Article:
It’s true that nobody’s perfect. But there’s an undeniable guilty pleasure in spotting a typo while reading a book. In early prints, the presence of typos and continuity errors are much more likely. Usually by the second, third, or paperback printing, all the errors have been flushed out. So while you’re editing your own work, take solace in the fact that publishers and authors do make mistakes from time to time. Here we’ve listed a few of our favorites.
The 1631 King James version of the Holy Bible clearly states in Exodus 20:14, “Thou shalt commit adultery.” Gulp.
How can Ron and Lavender be in a ‘prominent corner’ of the Common Room when in Harry Potter and the Philosopher’s Stone, the room is described as circular? (To J.K. Rowling’s credit, she was incredibly prolific with the Harry Potter books, and in later copies was reluctant to use editing. Unfortunately, the popularity of the series has resulted in forum after forum of continuity errors in the books.)
In this version of HP Lovecraft’s The Fiction, a passage incorrectly states, “…our vessel was made a legitimate prize, whilst we of her crew were treated with all the fairness and consideration due us as navel prisoners.”
In The Story of Dr. Doolittle, among the monkeys and apes waiting in Africa to be cured by the doctor, orang-utans are mentioned. But orang-utans are not native to Africa, and it is highly unlikely that they might have crossed the Indian Ocean all the way from Borneo.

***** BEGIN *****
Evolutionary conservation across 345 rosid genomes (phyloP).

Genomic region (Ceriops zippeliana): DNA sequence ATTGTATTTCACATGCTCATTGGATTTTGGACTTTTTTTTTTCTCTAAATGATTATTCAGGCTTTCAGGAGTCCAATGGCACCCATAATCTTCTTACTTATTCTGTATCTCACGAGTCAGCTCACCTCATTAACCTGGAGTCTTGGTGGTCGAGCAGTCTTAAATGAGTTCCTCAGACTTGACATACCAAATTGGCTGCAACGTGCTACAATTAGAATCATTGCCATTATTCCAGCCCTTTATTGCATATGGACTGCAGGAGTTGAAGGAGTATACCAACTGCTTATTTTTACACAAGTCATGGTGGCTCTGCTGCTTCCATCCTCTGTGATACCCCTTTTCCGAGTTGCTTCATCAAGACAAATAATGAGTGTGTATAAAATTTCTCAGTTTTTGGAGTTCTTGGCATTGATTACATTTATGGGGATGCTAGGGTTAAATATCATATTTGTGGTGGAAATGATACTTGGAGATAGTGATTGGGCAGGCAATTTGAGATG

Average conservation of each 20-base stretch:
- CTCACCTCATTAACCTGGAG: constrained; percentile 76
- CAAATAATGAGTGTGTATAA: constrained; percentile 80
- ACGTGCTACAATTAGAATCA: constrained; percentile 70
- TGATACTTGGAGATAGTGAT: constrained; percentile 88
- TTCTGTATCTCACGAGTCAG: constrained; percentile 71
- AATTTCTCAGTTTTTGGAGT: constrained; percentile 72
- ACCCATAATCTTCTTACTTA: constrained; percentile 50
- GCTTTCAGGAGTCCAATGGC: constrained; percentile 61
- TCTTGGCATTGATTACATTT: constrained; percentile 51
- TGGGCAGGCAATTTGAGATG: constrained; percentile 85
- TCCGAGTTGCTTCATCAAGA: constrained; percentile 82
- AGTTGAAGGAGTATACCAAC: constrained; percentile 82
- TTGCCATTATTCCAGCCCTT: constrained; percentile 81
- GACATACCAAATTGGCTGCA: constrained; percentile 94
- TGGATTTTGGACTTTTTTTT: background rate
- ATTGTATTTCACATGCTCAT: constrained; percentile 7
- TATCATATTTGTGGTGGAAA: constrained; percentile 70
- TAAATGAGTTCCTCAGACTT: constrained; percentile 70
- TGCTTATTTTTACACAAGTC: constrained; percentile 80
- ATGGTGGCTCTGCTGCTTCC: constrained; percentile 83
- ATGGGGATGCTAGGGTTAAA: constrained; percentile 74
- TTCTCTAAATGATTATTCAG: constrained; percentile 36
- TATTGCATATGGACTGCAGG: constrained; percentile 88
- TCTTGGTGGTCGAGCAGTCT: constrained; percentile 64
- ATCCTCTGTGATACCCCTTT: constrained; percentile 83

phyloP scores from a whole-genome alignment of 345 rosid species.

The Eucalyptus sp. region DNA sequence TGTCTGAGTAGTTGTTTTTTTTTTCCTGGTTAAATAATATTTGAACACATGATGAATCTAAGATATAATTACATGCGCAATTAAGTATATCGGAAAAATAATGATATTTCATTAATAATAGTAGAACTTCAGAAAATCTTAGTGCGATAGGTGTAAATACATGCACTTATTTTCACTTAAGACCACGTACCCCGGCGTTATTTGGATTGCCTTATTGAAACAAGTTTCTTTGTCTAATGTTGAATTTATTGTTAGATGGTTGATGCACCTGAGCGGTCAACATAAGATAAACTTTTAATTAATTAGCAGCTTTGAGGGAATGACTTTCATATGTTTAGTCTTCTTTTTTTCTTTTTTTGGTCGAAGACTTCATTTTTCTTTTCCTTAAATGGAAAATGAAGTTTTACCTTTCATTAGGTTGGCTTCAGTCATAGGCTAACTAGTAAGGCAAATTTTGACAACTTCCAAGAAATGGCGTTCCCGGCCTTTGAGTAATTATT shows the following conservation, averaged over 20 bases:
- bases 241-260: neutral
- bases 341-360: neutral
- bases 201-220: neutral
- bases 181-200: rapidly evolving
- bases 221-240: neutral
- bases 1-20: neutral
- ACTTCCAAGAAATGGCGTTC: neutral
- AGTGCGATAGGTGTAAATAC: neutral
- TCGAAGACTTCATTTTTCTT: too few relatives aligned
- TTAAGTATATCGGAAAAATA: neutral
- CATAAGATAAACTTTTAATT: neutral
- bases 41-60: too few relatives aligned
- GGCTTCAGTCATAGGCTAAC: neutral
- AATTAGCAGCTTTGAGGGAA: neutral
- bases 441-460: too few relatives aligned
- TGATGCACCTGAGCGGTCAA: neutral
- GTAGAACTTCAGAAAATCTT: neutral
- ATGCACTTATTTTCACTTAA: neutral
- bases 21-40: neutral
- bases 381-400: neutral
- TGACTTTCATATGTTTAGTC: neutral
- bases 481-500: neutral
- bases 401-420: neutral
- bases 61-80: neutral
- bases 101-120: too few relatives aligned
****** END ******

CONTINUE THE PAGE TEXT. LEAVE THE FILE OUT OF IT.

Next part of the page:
In the first edition of this anthology by many popular writers, there are several typos. In “Bluebeard in Ireland” by John Updike, a sentence incorrectly reads, “I’ll loose my balance.” While later, in “Psyche’s Dark Night” by Francesca Lia Block, a stray period makes its way into a sentence. “… then he was awake and she was telling him he didn’t love her enough. and then, that she didn’t want to see him anymore.”
In the popular Hunger Games trilogy, the first edition, second hardback printing incorrectly states on page 117, “Well, you better learn fast. You’ve got about as much charm as a dead slug,” say Haymitch.”
At the start of Part 6 in Stephen King’s popular book-to-movie adaptation, when the men let Percy out of the closet, they take the tape off his mouth and he starts to rub his lips. The problem being, a few sentences later, Percy is still in the straight jacket.
In Cormac McCarthy’s first print, first edition of The Road, a beach is innocently mistaken for a bench. Page 228 reads, “A moment of panic before he saw him walking along the bench downshore with the pistol hanging in his hand, his head down.”
Do you have any of your own favorite continuity errors or typos? Let us know in the comments.